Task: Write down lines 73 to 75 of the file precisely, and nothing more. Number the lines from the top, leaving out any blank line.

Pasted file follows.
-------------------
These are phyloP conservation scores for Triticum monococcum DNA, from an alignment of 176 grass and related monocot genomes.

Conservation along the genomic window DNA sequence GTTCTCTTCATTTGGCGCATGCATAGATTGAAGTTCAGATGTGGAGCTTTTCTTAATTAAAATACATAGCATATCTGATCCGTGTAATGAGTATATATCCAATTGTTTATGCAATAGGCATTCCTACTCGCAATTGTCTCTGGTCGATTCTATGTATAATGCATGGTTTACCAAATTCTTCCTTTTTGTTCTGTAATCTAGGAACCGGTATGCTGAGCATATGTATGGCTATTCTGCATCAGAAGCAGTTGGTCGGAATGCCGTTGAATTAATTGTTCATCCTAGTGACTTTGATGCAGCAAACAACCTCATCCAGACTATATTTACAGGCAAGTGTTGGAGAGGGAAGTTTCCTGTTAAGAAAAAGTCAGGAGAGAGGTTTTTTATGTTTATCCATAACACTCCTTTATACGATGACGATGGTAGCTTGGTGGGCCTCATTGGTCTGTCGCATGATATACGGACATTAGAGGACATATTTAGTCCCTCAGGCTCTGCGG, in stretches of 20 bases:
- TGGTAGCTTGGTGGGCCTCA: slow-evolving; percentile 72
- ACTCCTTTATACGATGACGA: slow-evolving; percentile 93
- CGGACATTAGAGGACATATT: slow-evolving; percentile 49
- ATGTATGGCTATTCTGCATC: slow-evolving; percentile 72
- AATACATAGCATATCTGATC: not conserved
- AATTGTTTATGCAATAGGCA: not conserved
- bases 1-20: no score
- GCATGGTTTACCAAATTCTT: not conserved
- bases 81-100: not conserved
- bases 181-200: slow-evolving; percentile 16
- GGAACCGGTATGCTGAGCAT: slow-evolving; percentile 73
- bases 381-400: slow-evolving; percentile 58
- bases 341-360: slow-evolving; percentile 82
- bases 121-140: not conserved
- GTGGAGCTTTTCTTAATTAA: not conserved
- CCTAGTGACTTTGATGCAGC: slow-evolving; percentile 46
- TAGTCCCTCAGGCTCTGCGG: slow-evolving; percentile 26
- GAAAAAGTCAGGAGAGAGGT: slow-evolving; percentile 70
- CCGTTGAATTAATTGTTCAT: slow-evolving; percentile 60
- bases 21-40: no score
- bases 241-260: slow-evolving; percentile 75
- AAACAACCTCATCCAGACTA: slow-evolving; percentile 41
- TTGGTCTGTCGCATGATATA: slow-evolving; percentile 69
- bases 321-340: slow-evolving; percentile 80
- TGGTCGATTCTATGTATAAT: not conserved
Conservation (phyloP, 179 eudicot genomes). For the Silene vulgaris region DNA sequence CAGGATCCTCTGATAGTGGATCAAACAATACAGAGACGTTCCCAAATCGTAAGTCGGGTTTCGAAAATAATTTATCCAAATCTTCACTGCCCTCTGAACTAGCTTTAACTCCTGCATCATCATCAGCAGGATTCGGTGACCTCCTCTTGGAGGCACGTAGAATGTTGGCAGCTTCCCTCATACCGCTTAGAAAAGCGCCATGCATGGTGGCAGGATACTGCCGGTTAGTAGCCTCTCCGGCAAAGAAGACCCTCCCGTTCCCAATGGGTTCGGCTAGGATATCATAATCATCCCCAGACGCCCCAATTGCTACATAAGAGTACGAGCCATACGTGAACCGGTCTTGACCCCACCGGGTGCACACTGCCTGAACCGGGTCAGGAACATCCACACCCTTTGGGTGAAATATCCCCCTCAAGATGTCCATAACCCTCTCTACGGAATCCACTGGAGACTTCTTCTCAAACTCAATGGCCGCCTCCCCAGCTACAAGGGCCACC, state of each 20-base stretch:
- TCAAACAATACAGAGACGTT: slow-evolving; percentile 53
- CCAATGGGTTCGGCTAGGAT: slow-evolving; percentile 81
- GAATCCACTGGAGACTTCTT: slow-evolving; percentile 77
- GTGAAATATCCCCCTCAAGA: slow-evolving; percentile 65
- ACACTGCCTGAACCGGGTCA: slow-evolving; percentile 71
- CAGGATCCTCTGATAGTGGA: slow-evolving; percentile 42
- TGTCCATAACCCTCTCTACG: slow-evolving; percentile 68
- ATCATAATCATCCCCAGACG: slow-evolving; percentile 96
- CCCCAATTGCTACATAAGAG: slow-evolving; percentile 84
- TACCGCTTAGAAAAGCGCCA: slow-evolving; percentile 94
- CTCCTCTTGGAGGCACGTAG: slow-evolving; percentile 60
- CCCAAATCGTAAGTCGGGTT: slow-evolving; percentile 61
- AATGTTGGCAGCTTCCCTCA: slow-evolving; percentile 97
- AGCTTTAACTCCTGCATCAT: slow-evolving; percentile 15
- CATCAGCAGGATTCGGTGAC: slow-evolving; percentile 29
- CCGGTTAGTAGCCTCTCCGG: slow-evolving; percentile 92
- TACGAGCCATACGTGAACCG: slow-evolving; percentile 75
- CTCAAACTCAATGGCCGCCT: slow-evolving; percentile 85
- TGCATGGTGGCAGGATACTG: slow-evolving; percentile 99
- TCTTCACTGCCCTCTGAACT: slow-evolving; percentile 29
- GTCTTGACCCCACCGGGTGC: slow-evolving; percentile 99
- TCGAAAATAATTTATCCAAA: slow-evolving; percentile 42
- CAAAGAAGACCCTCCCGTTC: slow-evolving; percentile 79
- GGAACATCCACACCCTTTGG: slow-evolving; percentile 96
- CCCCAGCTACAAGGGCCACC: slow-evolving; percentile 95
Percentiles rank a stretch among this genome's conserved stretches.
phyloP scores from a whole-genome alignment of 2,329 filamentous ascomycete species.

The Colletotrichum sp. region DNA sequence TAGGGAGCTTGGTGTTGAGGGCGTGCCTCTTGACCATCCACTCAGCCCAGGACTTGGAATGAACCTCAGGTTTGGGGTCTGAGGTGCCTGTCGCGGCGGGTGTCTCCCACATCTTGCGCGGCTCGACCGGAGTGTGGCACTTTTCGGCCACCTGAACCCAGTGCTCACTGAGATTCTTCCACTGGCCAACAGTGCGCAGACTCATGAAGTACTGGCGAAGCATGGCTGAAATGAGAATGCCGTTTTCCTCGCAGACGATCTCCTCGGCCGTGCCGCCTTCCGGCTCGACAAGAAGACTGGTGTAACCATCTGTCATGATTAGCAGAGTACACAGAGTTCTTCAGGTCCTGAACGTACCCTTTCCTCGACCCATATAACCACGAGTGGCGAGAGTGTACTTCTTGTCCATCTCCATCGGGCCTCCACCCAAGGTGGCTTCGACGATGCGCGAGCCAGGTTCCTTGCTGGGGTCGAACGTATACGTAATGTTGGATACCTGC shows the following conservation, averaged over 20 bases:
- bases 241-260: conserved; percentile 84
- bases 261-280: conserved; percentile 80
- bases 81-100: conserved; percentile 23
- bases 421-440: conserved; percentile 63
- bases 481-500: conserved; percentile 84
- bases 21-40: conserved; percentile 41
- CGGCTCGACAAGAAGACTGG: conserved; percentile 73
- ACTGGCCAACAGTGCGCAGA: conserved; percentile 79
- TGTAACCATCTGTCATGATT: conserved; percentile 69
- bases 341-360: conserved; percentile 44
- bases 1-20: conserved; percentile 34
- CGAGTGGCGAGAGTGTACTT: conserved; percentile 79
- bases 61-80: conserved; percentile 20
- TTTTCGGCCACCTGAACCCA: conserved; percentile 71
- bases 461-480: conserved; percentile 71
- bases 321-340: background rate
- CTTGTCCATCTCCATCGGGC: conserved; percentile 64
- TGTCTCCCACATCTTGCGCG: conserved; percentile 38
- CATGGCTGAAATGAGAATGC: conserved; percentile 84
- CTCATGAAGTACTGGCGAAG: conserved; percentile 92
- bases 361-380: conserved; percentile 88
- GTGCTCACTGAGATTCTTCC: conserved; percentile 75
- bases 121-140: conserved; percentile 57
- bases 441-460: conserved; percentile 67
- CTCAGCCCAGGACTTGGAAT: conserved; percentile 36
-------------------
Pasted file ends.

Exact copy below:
- CTTGTCCATCTCCATCGGGC: conserved; percentile 64
- TGTCTCCCACATCTTGCGCG: conserved; percentile 38
- CATGGCTGAAATGAGAATGC: conserved; percentile 84